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  • Marijuana goes industrial in California

    The choice is between a marketplace for small and boutique operators who have been doing this for generations — or domination by the forces of agribusiness
    The New York Times (US)
    Saturday, April 15, 2017

    us california cannabis industryThe vast and fertile Salinas valley is often called the salad bowl of the nation for the countless heads of lettuce growing across its floor. Now California’s marijuana industry is laying claim to a new slogan for the valley: America’s cannabis bucket. After years of marijuana being cultivated in small plots out of sight from the authorities, California cannabis is going industrial. Over the past year, dilapidated greenhouses in the Salinas Valley, which were built for cut flower businesses, have been bought up by dozens of marijuana entrepreneurs, who are growing pot among the fields of spinach, strawberries and wine grapes. (See also: Wine industry finds a companion in a competitor: Marijuana)

  • Cannabis Licensing Authority begins work on Alternative Development Programme

    Among the programme’s stipulations are the tagging of plants under a track and trace mechanism
    Jamaica Observer (Jamaica)
    Friday, April 14, 2017

    The Cannabis Licensing Authority (CLA) has commenced work to implement an Alternative Development Programme (ADP) to include Jamaica’s traditional farmers in the developing ganja industry. The programme aims to prevent and eliminate the illicit cultivation and channel them through legal streams. Hyacinth Lightbourne of the CLA acknowledged the challenges which traditional small farmers encounter in accessing the regulated market. They might be forced to remain in the illicit market due to the exclusionary nature of the regime. "If traditional farmers are excluded, then one of the fundamental reasons for developing this industry would have failed, as the programme is intended to provide a legal alternative for those who traditionally cultivate illicit crops," she said.

  • Push to undo hash ban in Nepal

    While the recreational use of marijuana is controversial, the case for legalising its medical use is strong
    Nepali Times (Nepal)
    Friday, April 14, 2017

    nepal cannabisMarijuana use was always culturally accepted in Nepal, and the cannabis indica plant grows wild across the country. Open sale of marijuana in government regulated shops drew tens of thousands of hippies to Nepal in the 1960s. In 1976, largely under pressure from the American government, which was worried about its young citizens becoming addicts, Nepal banned the use and sale of marijuana. Many in western Nepal, where the cannabis plant is used for everything from therapeutic oil to making chutney, lost their sole source of income. The ban sent the cultivation and trade of the cash crop underground and turned farmers into criminals.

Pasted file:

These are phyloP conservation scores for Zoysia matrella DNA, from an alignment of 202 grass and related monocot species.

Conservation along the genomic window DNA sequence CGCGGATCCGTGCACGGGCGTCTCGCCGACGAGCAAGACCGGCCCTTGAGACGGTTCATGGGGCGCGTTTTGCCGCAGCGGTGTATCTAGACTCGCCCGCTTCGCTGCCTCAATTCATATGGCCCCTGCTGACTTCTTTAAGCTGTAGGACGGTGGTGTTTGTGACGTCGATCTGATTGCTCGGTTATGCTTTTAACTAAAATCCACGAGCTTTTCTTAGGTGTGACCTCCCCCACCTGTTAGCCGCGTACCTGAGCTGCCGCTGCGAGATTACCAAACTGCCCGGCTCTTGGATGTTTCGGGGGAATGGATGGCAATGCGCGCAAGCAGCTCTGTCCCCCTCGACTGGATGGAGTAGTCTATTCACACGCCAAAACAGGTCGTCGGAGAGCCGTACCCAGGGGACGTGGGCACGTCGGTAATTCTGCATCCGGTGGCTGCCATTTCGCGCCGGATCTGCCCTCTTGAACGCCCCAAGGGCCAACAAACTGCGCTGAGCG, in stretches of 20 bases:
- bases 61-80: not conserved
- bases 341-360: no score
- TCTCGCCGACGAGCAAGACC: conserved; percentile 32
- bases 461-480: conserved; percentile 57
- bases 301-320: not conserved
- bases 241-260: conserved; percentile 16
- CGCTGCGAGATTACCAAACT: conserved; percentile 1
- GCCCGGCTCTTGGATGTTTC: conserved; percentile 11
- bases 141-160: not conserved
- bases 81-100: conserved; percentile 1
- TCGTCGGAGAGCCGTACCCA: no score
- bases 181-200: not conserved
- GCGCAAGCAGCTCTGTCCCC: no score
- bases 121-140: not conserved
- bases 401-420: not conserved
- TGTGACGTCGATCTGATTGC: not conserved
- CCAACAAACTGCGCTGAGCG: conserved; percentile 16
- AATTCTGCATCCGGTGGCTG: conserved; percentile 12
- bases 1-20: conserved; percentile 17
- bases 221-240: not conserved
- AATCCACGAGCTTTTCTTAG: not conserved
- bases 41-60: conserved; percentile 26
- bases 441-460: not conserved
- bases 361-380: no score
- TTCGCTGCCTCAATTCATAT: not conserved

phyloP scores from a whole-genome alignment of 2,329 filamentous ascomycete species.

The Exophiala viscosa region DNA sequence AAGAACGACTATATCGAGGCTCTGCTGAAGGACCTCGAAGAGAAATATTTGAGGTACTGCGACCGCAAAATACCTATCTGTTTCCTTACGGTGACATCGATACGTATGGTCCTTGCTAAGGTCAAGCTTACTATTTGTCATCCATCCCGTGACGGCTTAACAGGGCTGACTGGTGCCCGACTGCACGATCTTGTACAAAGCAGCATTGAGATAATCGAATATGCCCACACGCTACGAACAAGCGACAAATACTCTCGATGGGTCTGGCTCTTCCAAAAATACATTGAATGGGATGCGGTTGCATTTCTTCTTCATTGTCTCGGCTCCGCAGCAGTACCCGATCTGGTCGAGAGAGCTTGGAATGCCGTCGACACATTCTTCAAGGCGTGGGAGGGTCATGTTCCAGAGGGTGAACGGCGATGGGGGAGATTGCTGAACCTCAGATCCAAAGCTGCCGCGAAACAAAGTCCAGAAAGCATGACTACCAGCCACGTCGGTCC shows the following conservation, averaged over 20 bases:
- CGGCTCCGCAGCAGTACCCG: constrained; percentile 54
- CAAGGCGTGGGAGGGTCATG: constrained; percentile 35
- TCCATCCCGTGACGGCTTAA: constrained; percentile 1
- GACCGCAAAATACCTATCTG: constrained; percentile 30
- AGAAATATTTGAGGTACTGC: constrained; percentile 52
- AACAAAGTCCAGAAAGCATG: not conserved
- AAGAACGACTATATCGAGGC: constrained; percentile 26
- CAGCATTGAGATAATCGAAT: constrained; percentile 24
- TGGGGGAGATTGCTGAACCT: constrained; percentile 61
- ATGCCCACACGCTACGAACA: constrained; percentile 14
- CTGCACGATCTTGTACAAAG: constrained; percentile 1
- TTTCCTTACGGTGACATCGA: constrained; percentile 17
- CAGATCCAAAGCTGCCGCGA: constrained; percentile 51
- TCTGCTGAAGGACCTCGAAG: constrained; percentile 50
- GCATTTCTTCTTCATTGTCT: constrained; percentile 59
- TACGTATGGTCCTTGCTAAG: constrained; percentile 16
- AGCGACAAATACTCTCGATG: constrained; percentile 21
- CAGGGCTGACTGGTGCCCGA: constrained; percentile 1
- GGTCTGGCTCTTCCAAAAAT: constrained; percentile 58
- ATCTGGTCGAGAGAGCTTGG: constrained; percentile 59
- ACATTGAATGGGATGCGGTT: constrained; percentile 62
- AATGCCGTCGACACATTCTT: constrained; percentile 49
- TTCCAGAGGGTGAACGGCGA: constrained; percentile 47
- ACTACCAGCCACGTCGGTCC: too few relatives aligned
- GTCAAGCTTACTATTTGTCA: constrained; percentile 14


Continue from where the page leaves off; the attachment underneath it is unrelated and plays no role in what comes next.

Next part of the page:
• Swiss oasis for legal cannabis, without the high

    Swiss media have cited estimates that sales of legal cannabis are currently about 100 million Swiss francs annually
    The Local (Switzerland)
    Friday, April 14, 2017

    Posters of bright green cannabis plants advertise its wares, which, like those sold openly in a growing number of shops across Switzerland, are completely legal. There is a catch however: They won't make you high. Since 2011, cannabis containing up to one percent tetrahydrocannabinol (THC) - the component that gets recreational users high - can be sold and consumed legally. That compares to a 0.2-percent limit in most European countries, which effectively blocks all sale of cannabis flowers since crossbreeding plants to consistently contain below that level of THC has so far proved impossible. Switzerland was eager to enable large-scale production of non-drug cannabis, especially to exploit another active component, cannabidiol (CBD), valued for its potential health benefits.

  • Globe editorial: The Liberals begin Canada’s countdown to legal pot

    The Globe and Mail (Canada)
    Thursday, April 13, 2017

    The Trudeau government has started off on the right foot down the path to legalization of cannabis. But the next 15 months or so could make or break its plans. A lot of pieces need to come together to achieve the goal of the safe and regulated production, distribution, sale and possession of legal cannabis in Canada. It’s a monumental move. Where the United States is moving state-by-state on this contentious issue, Prime Minister Justin Trudeau and his cabinet are legalizing an iconic and popular narcotic in one fell swoop on a national basis. It is a generational reform. (See also: Justice Minister defends proposed 14-year maximum sentence for providing cannabis to minors | Ottawa to speed up approval process for pot producers)

  • Is this the end of the black market for marijuana?